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  • Ben Pastor Interview April 2020
  • Ben Pastor |  The Horseman's Song |  Tin Sky
Ben Pastor Interview April 2020

BEN PASTOR  

Q&A April 2020 

 Where you are currently living and are you needing to self-isolate in your country? 

Returning to the US from Italy in the spring became an impossibility in times of contagion. My Italian husband and I are staying in our old home in the hills just south of the Po river, a rolling countryside about one hour and half from Milan. This is, as everyone knows, the region of northern Italy most severely affected by coronavirus. In total lockdown, self-isolation is very strict. However we’re quite fortunate, because isolating among the vineyards is a privilege. The downside is that we have to travel by car to reach a supermarket, a gas station or an ATM machine (the only businesses still functioning). We must fill out and carry special I.D. papers explaining the reasons for our movements every time we leave the house, but all in all we’re okay, and love the view from our windows. We wish the best to everyone from our corner of the world.

 

How are these surreal days influencing your normal writing process?

 Interesting question. For the first two-three weeks, like most everyone else, I was glued to the Web and the TV, trying to understand what was going on in the world, especially as my daughter lives across the ocean in Vermont. Little by little, I realized there’s a risk in becoming obsessed with the latest news, many of which are incidentally unreliable. So I went back to writing. In The Gypsy Synagogue, my protagonist Martin Bora finds himself under siege in Stalingrad with the Sixth German Army. Without in the least comparing the drama of war faced by all those who suffered during that terrible conflict, the small experience of having my liberties curtailed by contagion helps me understand how we take so many things for granted in peacetime. It’s difficult to concentrate on fiction in the middle of grief, and at the same time writing is both a solace and a distraction.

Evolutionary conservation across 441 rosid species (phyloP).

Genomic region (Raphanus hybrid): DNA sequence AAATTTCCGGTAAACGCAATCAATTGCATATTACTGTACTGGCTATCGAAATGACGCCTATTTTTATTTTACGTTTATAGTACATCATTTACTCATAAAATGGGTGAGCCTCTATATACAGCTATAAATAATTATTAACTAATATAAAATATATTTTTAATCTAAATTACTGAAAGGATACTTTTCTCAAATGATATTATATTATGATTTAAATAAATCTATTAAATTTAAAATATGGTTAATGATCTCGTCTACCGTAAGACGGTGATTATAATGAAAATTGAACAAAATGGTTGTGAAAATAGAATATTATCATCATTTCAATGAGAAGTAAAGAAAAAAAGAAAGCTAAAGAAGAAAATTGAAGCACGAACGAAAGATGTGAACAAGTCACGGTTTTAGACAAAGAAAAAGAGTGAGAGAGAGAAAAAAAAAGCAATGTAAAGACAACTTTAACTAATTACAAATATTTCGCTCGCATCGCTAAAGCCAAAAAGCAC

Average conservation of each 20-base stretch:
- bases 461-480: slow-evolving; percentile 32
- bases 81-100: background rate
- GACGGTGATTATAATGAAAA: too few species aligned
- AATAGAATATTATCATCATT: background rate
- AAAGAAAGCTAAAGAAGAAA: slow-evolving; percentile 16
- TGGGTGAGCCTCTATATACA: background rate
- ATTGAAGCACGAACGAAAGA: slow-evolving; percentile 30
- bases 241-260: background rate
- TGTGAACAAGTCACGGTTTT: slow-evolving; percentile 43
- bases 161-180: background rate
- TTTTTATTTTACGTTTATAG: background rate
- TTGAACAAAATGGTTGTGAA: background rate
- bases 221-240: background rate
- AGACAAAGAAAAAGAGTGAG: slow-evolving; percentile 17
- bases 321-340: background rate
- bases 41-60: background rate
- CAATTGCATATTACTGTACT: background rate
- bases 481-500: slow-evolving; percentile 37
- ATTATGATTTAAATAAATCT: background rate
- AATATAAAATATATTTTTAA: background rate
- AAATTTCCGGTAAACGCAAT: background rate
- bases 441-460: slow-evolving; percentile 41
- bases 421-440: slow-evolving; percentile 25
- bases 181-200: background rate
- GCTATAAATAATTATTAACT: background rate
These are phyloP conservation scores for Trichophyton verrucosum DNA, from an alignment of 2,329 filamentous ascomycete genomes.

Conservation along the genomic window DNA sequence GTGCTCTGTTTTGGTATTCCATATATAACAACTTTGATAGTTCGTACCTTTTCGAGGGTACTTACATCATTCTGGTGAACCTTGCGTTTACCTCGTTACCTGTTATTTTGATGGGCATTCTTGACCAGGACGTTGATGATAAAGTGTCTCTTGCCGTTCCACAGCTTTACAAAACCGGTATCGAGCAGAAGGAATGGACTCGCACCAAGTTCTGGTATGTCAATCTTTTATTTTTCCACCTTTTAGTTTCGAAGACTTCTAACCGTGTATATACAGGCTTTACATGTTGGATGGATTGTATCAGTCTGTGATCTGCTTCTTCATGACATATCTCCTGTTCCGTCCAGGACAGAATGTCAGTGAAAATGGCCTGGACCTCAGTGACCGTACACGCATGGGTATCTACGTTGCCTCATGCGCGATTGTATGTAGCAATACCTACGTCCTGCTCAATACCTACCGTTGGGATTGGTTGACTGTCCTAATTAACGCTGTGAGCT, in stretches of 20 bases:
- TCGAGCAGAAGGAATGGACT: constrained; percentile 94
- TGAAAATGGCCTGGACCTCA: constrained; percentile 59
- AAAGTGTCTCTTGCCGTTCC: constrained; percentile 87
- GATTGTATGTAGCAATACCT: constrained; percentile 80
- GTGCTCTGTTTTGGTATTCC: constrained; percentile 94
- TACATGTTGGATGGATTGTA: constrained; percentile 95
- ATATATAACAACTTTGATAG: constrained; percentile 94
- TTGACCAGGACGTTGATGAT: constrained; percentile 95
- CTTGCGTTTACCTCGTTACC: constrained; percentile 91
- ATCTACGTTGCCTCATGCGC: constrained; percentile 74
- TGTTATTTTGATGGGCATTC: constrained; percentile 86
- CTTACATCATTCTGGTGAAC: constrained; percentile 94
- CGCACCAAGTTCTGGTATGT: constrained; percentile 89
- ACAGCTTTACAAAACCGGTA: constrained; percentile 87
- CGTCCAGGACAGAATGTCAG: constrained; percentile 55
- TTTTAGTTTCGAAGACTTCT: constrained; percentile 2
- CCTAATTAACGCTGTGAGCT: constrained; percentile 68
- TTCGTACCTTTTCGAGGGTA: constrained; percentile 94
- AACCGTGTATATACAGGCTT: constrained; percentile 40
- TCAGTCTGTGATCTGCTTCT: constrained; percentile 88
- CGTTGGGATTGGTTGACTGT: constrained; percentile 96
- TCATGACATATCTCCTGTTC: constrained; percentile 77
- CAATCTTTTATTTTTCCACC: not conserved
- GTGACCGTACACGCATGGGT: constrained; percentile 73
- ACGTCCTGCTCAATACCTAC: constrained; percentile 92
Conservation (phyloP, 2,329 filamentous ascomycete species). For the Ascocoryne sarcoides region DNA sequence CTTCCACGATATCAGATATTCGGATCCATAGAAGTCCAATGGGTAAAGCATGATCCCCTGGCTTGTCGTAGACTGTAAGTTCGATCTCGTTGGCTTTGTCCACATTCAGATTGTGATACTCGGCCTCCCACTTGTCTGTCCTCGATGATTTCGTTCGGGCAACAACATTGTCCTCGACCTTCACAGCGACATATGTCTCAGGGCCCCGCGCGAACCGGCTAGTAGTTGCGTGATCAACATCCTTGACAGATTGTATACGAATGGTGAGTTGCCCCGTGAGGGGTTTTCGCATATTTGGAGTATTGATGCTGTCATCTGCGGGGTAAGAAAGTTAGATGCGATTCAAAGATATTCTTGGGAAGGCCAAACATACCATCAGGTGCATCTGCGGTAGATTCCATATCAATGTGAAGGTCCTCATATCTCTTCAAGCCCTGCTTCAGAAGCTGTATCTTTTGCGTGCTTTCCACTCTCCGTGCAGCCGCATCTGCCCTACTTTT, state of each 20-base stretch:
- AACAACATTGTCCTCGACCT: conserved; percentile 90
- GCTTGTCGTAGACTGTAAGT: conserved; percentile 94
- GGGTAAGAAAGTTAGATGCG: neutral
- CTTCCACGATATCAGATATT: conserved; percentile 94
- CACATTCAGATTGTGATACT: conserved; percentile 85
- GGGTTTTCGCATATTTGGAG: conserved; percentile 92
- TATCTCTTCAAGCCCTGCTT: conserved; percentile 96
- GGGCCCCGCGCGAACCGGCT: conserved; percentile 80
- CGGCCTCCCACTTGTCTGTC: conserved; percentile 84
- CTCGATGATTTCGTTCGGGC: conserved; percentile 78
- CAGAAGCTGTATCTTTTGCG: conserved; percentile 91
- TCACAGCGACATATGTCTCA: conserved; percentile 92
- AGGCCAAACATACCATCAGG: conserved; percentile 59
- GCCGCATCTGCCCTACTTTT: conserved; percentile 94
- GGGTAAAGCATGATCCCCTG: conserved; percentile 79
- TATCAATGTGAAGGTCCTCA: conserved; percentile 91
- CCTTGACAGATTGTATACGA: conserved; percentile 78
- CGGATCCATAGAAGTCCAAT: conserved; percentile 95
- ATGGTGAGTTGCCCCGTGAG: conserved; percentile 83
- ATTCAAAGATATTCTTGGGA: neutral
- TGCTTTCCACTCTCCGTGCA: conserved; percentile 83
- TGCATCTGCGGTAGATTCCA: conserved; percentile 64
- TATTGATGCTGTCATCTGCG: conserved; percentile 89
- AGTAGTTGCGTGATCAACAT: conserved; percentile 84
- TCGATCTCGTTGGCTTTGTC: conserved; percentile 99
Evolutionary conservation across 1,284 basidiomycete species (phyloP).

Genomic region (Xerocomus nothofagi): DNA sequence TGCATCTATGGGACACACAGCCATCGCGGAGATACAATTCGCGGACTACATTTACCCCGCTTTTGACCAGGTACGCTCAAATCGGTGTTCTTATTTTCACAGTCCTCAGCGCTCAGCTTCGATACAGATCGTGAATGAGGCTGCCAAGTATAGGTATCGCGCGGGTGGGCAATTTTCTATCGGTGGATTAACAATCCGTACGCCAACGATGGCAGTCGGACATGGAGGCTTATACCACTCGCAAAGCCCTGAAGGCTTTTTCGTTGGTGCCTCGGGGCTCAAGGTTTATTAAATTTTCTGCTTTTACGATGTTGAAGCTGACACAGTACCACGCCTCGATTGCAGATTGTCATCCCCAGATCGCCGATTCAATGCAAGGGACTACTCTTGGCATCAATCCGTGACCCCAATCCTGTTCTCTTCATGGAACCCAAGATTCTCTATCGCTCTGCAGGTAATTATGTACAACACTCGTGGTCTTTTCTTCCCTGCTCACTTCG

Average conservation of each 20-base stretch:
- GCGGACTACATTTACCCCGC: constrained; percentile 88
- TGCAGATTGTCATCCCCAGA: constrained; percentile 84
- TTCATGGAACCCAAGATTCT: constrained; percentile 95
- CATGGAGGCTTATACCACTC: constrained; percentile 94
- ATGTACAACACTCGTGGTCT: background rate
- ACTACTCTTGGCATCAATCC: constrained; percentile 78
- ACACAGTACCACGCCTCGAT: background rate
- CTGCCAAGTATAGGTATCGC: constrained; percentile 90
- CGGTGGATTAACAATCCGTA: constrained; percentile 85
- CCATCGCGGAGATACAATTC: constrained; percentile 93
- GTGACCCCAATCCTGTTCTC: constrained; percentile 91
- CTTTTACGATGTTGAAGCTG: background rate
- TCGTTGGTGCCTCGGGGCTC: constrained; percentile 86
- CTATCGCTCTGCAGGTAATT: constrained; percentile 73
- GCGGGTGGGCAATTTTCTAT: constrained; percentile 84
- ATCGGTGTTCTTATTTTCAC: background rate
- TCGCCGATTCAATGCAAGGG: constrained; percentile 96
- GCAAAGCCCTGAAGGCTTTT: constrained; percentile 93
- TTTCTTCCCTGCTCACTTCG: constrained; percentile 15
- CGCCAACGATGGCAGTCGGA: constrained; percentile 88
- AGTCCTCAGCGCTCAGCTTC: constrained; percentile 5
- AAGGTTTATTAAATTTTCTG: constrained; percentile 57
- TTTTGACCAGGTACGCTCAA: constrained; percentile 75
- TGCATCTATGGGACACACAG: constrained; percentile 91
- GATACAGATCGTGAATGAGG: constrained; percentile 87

What are the little things that are getting you through this extraordinary time?

 My husband and I follow a simple lifestyle. We’re blissfully indifferent to gourmet food and can do without socializing. We’re navigating these strange times writing and reading up a storm. He is brushing up on Japanese history, art and culture; I have lately become fascinated by texts on the prehistory of the Italian region where we live. On a lighter vein, we’re devotees of Monty Python, Shaun the Sheep (“He even mucks about with those who cannot bleat”), Wallace and Gromit, old Hollywood movies and great documentary films, especially those directed by Werner Herzog. Thank goodness for DVDs and reruns. There’s nothing like The Spam Song to brighten your mood!

 

If you had to isolate yourself with one other writer, who would it be and why?

If I had to spend a long period of time in seclusion with one other writer, I believe I’d choose Federico Garcia Lorca. He is not only one of my favorite poets: I read how all those who knew him appreciated his joy of life, his sense of humor, his brilliant conversation and musical talent. What better company? (Actually, I was tempted to suggest my beloved essayist and champion of civil disobedience, Henry David Thoreau: but, aside from being a somewhat stern New Englander, he was also a quintessential wanderer who went to live in the woods at Walden Pond to “suck out all the marrow of life.” He’d be very unhappy, forced to stay indoors at all times)!

 

What are you currently reading for pleasure?

 When I’m not learning about local antiquities, I diligently research sources for my novel in-progress. If I need a break from poring over Stalingrad, Prague under Nazi occupation and “tactical maneuvers for small army units on the Eastern Front,” I thoroughly enjoy revisiting authors I loved for years (Auden, Wiechert, Welty…) and Simenon’s crime novels. This week, I  finished reading Ungaretti’s The Buried Port, an anthology of verses the Italian poet wrote as a very young man during the Great War. He is best known for his powerfully pithy short poems, which seem to illustrate appropriately these times of worry and disease: “We dangle / As tree leaves / Do in the Fall,” and “I light up / With immensity.”

Good luck, everyone. Stay home, and stay safe!

 

  • Author avatar
    Francois Von Hurter
  • Ben PastorThe Horseman's SongTin Sky